Bewitching Ruins: Sculptor Rachel Feinstein Discusses Building Her Set for Marc Jacobs’s Runway Show

Bewitching Ruins: Sculptor Rachel Feinstein Discusses Building Her Set for Marc Jacobs’s Runway Show
Rachel Feinstein's set for Marc Jacobs Fall/Winter 2012
(Courtesy Billy Farrell Agency)

NEW YORK — A couple of weeks ago designer Marc Jacobs sent an email to his friend, artist Rachel Feinstein, with a request for his eponymous label’s fashion show. “Would you be interested in doing my set?” he wrote. Feinstein immediately went to his SoHo office. When she arrived, the designer had an image of her 2008 sculpture of a black carriage, “Puritan’s Delight,” on his desk. He continued to show Feinstein other sources he'd collected: photos of old women dressed up in black, a funny Web site featuring eccentric old ladies, Dr. Suess’s Cat in the Hat, and Kurt Cobain wearing a rainbow scarf made with a tinsel-like material.

“I had this idea of a castle that was going to have a moat and a drawbridge, and the show was going to have a whole bed of ice,” Feinstein told ARTINFO. “He was like, I love that idea, but I don’t want fairy tales, I don’t want this to be about Sleeping Beauty and Disney. I want it to be about sadness and decay, and getting older.”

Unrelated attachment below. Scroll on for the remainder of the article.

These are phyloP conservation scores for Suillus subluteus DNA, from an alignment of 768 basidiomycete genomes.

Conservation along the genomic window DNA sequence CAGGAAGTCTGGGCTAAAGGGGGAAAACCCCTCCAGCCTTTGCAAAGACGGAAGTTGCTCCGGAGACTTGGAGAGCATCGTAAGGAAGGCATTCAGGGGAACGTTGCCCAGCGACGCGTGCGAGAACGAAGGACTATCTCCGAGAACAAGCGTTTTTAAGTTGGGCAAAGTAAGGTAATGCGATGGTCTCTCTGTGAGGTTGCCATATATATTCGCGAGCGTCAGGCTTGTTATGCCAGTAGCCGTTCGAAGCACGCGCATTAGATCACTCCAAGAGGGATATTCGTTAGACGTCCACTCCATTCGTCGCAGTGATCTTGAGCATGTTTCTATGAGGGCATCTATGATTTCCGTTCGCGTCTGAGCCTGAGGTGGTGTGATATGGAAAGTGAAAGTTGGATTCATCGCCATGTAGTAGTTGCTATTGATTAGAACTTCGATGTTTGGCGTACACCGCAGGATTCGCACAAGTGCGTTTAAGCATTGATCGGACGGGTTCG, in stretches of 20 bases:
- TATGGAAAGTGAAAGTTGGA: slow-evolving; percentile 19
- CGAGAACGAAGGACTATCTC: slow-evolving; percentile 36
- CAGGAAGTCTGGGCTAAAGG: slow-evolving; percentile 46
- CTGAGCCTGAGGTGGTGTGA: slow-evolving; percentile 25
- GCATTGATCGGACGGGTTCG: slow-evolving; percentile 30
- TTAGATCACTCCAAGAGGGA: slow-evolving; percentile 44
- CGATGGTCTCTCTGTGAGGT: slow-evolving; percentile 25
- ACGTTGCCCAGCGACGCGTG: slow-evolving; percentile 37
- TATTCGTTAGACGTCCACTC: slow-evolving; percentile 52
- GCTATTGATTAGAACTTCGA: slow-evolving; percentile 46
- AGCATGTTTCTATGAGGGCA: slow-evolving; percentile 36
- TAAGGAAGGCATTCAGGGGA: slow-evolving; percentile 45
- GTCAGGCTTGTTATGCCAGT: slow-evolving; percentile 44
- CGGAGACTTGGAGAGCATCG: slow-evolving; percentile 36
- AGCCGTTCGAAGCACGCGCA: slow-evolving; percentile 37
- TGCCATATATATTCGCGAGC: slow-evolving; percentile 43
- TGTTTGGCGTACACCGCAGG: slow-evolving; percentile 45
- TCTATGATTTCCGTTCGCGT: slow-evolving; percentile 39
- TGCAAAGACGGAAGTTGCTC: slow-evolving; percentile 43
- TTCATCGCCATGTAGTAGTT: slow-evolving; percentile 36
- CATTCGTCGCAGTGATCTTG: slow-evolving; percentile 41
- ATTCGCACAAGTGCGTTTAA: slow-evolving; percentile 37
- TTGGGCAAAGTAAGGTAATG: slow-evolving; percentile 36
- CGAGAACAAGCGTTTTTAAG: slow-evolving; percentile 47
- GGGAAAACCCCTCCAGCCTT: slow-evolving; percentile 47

So Feinstein presented Jacobs with Xerox copies of old ruins — an early Italian fresco, a Rococo-style grotto, and two more images of crumbling buildings. “I cut them out into shapes that were flat, so there was negative space around them,”  said Feinstein. “I put them onto a paper stage set where it was like a seamless backdrop, so the whole paper rolled out into this runway that has a swirling path pattern, and he loved it.” That was their last meeting; from there, Feinstein had free reign.

Set designer Stefan Beckman had the task of turning Feinstein’s concept into a functional mise-en-scene models could actually walk on. “I had done all these cool entrances that had to be changed because of safety regulations,” said Feinstein. “I had a staircase that was at 28 feet, and they were like, there’s no way that we can have a girl coming down from there — it’s just too dangerous.”

Feinstein gave specific orders: “I don’t want to have right angles,” she said. “I don’t want this to be overbuilt. It has to look like it’s crazy and wacky and that it’s made out of paper.”

Then construction began. On February 6, exactly a week before the Marc Jacobs show, CAD drawings were created and fed into a laser cutter. The following day, the wood was ordered and the building began. On Wednesday and Thursday, they started on the staircases, and by Friday the buildings’ fronts were complete. Saturday, Feinstein arrived with three assistants to add the finishing touches to the set — cut pieces of luan, a cheap, thin wood. “We never slept,” said Feinstein.

Jacobs saw the spectacular set for the first time only an hour before his show on February 13, and the reviews of Feinstein's set were overwhelmingly positive. The artist found it incredible that Jacobs trusted her with such a feat.

“People always talk about me as being the muse to my husband [artist John Currin] and the muse to [Jacobs],” Feinstein said. “But for him to make this just about my art, and to walk in, it wasn’t a picture of me, it was a picture of this sculpture I made — it really made me feel so amazing.” 

 
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